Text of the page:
Directing Stress of the Holiday Season into Health Promoting Behaviors

Snowman. Flickr:  Robert Snache - Spirithands.netGoodness knows we all have stresses to contend with in our lives and the holiday season, despite all of the joys it can bring, often accompanies additional opportunities to feel overwhelmed or harassed.  As fallible humans, we need some means to vent and a weapon to battle the tornado of chaos that frequently sets in this time of year. Self-destructive behaviors such as overeating, addictions to unhealthy foods, body disorders, and alcoholism, are common ways that people have found solace when life brings out its monster claws of anxiety or sadness. 

However, what if we used the anxiety or stress in our most positive way possible instead of hurtful ways? The best gift we can give to ourselves when we are not feeling our best is to take a moment and think about joyful activities that can make our lives richer and our bodies healthier. Instead of seeking comfort in sugar laden or processed foods, why not go to the gym and feed yourself a nice helping of endorphins? You will definitely feel better, and I dare say empowered, because there really is nothing more rewarding than setting positive goals for yourself and achieving them. Instead of feeling even worse after doing something to harm yourself, you will feel better that you did something to put another foot in the door to finding optimal health, wellness and emotional satisfaction.

“Tis the season to be jolly,” the song says, so let’s walk the talk, urr, lyrics. In addition to saying no to the standard American holiday fare of cookies, pies, cheeses and other decadent disease promoters, let’s strive to take out all of our daily, weekly and even chronic stressors in as healthy a manner as possible. Meditation, appreciating art, books and movies, preparing nutritarian meals, any form of physical activity and socializing with the people we care about- these are all wonderful ways to give ourselves the biggest gift of all. Mental health is just as important as physical health and there is no denying that the two are intertwined and can travel downhill or uphill together.  Yes, even sports, television, movies, music and books are positive for your health.  Play games, tell jokes, share fun activities; enjoying life is health supporting.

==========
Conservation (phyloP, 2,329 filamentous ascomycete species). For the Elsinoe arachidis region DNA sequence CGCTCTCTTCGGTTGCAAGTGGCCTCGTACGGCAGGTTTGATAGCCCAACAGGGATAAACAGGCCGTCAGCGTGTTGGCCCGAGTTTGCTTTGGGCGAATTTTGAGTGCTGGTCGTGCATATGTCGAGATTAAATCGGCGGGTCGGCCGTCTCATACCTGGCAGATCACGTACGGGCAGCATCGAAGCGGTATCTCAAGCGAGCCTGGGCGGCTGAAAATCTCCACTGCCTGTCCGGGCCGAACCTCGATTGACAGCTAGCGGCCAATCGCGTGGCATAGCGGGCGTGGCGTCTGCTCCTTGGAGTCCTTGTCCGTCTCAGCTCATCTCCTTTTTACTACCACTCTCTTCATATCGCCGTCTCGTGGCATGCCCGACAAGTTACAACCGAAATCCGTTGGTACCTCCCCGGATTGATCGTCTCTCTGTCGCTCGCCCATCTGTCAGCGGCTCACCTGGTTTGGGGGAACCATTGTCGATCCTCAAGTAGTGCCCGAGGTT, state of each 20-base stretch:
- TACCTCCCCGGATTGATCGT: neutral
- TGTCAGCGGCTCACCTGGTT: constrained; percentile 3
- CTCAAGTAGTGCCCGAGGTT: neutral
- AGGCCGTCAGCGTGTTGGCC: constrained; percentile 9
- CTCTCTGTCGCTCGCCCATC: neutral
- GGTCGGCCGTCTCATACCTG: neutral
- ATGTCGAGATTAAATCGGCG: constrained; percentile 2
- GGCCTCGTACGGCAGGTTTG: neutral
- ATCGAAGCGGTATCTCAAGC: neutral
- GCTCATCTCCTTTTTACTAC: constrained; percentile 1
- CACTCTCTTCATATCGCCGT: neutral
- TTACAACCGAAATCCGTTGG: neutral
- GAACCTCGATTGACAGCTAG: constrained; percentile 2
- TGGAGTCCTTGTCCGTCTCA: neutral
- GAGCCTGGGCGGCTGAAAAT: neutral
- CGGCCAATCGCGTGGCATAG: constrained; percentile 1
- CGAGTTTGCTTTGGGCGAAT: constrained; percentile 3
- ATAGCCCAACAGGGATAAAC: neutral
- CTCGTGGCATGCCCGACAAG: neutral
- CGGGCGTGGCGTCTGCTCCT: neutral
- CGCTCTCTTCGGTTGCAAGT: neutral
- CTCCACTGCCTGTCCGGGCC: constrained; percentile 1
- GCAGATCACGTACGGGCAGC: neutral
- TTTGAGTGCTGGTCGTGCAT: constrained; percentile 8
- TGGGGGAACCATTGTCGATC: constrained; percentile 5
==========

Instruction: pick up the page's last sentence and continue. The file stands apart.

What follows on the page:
The empowerment we obtain from seeking positive behaviors to battle life’s hardships reinforce even more positive behaviors.  To continue with the example of going to the gym, if we begin to experience the joys of a feel-good workout, those feelings can motivate us to go to the gym even more and achieve fitness goals previously unprecedented in our lives.  I cannot think of a better way to fight stress than by telling it that it doesn’t have any power over us. Taking care of our health is one of the best, most rewarding ways to do this. Pop those blueberries, eat those mushrooms, and say yes to kale as you say hello to more “jolliness” this holiday season.  

Following through with the Holiday Challenge is a way of showing gratitude for the beauty of our lives. Although nobody’s life is perfect and stressful events will never completely cease to exist, we all have so much to be grateful for too. By seeking health-promoting behaviors, we are expressing thanks for the present that is our lives and for the ability to maintain good health.

I wish you continued success on the Holiday Challenge and as many relaxing, stress-free days as possible!   


Image credit: Flickr -  Robert Snache -


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Nicole Stout - December 19, 2012 7:40 PM

Just a couple days I took my anger and frustration about gun control out on a 45 minute elliptical run. Luckily I got to vent to one of my best friends during that time. It was a one two punch. I felt so good after leaving.

I also think it's helpful to take control of more of my social settings. I so often overeat when there are cookies in front of me. My solution? Start having get togethers at my house where bad foods aren't as readily available. Anyone else have any tips for the holidays?

Janeen - January 5, 2013 12:24 PM

This is very inspiring and insightful. Let's retrain ourselves to honor ourselves with healthy responses instead of hurt ourselves with overeating under stress.

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